“The Peyote Factory” by Jonathan Santlofer
Thursdaze (because the weekend won’t come fast enough) features original flash fiction modeled after our Drug Chronicles Series. Each story is an original one, and each encapsulates the author’s fictional experience with drugs. Our print series has anthologized authors writing about marijuana, cocaine, speed, and heroin, but contributors to the web series can focus on any drug, real or imagined, controlled or prescribed, illegal or soon-to-be legalized. Submissions to Thursdaze will be judged on an author’s ability to stylistically emulate his or her substance of choice. Submissions are also limited to 750 words, so try to focus. (They have a pill for that.)
Thursdaze kicks off with a nail-biting “trip” to the 1980s East Village with Jonathan Santlofer, the editor of our current Drug Chronicles Series print release, The Marijuana Chronicles.
I always told myself that I’d never use anything stronger than pot. I was a middle-class kid away from home, at NYU for my second year of art school, and hard drugs scared the shit out of me. But pot, I loved it. I smoked in the morning, afternoon, and night. I’d go to school stoned, paint stoned, fuck stoned. It was 1970 and I was living on Avenue C. It looked like the set for an end-of-the-world movie: deserted tenements, bums, hustlers, junkies, and pushers on every corner.
I thought I was cool.
You should have seen me strutting down those East Village mean streets: dirty-blond hair to my shoulders, John Lennon glasses, the mustache to end all mustaches, a hundred and twenty pounds dripping wet. I never ate. Except when I was stoned. So, I guess I did eat: donuts, brownies, potato chips. But nothing stayed on me. The girls loved me. The boys loved me. And I let them have me, a passive stoner: do with me what you will. I never remembered the details, just fragments: Grace Slick singing White Rabbit while someone did something to me. I floated above it. Beside it. Never quite there.
I would never have gotten through school except for my talent, which saved me. I was the star of my art class. I could draw anything. My drawing professor gave us an impossible exercise: draw an egg with a super-hard HB pencil. I got stoned and drew that egg so perfectly, you’d have thought you could pick it up off the page, crack it, and make an omelet.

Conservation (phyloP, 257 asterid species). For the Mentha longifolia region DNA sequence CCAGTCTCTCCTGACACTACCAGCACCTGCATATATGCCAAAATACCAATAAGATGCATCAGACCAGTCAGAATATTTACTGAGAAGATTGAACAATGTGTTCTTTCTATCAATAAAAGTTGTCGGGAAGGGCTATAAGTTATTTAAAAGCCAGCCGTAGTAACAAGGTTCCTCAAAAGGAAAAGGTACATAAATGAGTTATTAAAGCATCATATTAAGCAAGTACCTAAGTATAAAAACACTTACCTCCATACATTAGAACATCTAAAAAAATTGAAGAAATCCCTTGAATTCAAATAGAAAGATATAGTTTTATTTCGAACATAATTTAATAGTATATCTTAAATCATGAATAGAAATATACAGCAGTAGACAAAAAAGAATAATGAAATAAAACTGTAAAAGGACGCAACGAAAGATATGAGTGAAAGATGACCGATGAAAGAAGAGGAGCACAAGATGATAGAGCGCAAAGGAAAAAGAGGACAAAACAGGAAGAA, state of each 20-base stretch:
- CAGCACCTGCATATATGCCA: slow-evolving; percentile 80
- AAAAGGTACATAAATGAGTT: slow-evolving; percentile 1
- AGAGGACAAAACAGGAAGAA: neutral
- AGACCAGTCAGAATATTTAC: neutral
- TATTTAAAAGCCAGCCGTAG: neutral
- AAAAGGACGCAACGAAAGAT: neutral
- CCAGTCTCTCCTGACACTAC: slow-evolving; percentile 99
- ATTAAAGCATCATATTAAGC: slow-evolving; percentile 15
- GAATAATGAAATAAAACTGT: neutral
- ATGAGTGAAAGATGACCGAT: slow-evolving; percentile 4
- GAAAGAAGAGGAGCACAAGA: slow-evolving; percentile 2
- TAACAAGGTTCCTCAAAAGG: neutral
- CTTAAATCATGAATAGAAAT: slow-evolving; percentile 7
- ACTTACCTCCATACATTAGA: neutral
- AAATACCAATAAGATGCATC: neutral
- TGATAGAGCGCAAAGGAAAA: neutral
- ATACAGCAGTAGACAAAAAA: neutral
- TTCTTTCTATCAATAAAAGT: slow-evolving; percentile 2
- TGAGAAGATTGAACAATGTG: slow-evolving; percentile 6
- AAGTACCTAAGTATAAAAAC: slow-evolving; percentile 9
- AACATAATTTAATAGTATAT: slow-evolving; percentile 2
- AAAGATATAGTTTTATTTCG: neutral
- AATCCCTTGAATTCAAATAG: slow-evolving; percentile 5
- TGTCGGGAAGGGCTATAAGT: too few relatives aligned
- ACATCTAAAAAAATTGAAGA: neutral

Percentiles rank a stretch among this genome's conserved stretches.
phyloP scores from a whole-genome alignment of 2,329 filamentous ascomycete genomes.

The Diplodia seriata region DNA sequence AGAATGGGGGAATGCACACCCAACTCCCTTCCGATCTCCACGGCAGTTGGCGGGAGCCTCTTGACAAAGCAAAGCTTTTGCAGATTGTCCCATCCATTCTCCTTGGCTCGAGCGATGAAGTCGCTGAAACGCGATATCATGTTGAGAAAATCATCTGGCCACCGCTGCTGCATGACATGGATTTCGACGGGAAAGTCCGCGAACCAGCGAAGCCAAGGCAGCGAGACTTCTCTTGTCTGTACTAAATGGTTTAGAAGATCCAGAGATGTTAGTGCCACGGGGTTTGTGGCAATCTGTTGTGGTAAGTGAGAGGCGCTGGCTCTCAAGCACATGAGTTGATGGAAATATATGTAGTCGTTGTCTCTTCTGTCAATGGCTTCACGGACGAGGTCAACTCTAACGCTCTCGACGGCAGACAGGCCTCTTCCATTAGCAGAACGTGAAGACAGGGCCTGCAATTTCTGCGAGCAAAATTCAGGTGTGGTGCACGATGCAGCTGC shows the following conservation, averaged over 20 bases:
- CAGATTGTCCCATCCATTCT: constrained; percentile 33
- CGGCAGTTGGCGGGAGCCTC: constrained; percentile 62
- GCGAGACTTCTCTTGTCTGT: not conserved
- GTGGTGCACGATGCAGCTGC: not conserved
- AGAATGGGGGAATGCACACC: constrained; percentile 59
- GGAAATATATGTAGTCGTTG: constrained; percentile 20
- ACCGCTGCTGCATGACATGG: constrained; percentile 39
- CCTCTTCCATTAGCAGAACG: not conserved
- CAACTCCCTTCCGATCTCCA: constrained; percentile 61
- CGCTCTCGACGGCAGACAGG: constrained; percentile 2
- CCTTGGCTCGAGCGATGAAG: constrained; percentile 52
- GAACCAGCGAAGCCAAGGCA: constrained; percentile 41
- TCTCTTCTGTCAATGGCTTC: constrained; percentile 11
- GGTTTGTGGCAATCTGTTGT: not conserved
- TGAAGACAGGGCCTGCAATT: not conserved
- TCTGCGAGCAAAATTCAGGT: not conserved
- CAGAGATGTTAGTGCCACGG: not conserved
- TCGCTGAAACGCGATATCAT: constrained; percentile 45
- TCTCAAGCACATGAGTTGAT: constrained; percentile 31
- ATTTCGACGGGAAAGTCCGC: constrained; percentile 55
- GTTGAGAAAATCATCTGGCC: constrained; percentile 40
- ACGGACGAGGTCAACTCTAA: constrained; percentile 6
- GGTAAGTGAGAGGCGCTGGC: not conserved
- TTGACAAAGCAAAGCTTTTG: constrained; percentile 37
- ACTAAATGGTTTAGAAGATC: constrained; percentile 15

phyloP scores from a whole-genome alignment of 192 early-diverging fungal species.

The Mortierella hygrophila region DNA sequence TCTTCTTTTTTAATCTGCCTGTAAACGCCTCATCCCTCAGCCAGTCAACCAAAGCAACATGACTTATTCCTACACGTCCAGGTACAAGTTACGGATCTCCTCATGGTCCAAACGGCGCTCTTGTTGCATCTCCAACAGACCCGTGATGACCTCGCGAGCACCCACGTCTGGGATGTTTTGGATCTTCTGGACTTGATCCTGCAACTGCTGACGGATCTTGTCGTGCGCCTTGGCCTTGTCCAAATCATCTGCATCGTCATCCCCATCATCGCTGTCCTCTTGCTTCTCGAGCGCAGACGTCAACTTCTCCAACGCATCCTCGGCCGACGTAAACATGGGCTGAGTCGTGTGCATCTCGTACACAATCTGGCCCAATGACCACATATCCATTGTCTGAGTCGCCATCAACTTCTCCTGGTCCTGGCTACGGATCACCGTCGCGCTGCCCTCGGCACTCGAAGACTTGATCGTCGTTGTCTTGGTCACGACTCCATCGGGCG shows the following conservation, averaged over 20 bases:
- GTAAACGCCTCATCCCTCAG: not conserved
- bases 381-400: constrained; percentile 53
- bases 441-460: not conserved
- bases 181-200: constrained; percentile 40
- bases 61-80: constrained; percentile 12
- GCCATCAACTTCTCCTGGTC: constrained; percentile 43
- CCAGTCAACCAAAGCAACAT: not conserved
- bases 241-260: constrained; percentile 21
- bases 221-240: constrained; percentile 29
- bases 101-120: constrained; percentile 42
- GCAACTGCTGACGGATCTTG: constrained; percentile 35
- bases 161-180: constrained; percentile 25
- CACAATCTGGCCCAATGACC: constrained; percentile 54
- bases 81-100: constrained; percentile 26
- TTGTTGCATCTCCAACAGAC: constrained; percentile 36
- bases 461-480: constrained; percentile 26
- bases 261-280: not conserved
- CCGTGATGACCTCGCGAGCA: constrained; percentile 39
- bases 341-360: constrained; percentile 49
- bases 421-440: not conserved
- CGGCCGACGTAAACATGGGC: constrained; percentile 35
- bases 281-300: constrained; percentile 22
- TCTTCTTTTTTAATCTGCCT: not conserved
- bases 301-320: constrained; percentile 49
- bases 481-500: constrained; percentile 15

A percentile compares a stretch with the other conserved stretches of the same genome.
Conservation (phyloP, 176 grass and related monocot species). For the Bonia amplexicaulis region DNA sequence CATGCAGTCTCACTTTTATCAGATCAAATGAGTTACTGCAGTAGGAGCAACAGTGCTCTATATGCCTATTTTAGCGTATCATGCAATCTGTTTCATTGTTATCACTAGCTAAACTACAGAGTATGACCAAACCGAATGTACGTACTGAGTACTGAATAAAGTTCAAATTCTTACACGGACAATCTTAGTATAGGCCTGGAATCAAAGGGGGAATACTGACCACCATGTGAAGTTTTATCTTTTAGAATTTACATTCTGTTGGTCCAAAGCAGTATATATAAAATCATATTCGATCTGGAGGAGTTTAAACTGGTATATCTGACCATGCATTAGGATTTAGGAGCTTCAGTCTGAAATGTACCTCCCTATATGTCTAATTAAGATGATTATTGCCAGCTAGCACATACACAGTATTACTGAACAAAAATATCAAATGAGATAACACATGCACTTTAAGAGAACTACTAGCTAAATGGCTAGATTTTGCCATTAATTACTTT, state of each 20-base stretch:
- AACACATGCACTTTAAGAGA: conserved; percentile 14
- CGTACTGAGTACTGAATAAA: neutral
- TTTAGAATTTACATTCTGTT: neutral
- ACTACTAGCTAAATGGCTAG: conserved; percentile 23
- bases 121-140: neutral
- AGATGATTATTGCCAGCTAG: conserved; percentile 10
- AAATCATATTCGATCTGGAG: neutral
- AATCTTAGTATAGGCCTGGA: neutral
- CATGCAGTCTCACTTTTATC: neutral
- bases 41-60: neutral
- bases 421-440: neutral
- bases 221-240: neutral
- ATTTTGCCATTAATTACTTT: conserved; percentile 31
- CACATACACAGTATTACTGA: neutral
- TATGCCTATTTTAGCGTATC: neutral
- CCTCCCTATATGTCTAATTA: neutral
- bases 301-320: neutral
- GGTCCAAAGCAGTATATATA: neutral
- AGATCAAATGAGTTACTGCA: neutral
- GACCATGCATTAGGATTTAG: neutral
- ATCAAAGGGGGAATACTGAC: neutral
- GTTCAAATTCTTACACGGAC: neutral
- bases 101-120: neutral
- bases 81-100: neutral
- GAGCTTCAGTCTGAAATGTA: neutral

I lived in a basement apartment with three other guys: Johnny, Al, and Juan. There were tiny windows near the ceilings that were just above ground level on the outside, but the place was basically a cave. We painted the bathroom with black enamel; it looked like patent leather. Al and Juan were stoners too, Johnny a drunk. Juan had a Spanish mother and a rich father. He’d been brought up in Manhattan, hung out at Studio 54 and Warhol’s Factory, knew Andy and Viva and Candy Darling. He was daring. Crazy. But he was flunking out of school and his father threatened to cut him off. He had an idea: go down to Mexico, buy peyote buttons, bring them back and sell them.
We did the research, learned how to boil the mushrooms then put them into capsules. Soon we were making a bundle selling to students and street kids, our little peyote factory thriving. Of course we sampled our product.
One thing no one tells you is that after you ingest the peyote, you vomit; what you manage to keep down is what makes you trip. Somehow we got used to it; we were like bulimics. But the trip was really something: wild colors and hallucinatory images like you were living inside some fucked-up Fellini movie.
It was late spring—the semester almost over with coming attractions of a Manhattan summer, hot and hazy, the air in our apartment thick and stifling with no air conditioning—when the Mexicans broke in. Juan had neglected to tell us that he was buying on the installment plan and he owed them money. Al and Johnny were at school, Juan at Warhol’s Factory making a film with Edie Sedgwick and Gerard Malanga (which I saw years later: the three of them sitting around in their underwear for two hours, smoking cigarettes and weed and talking nonsense).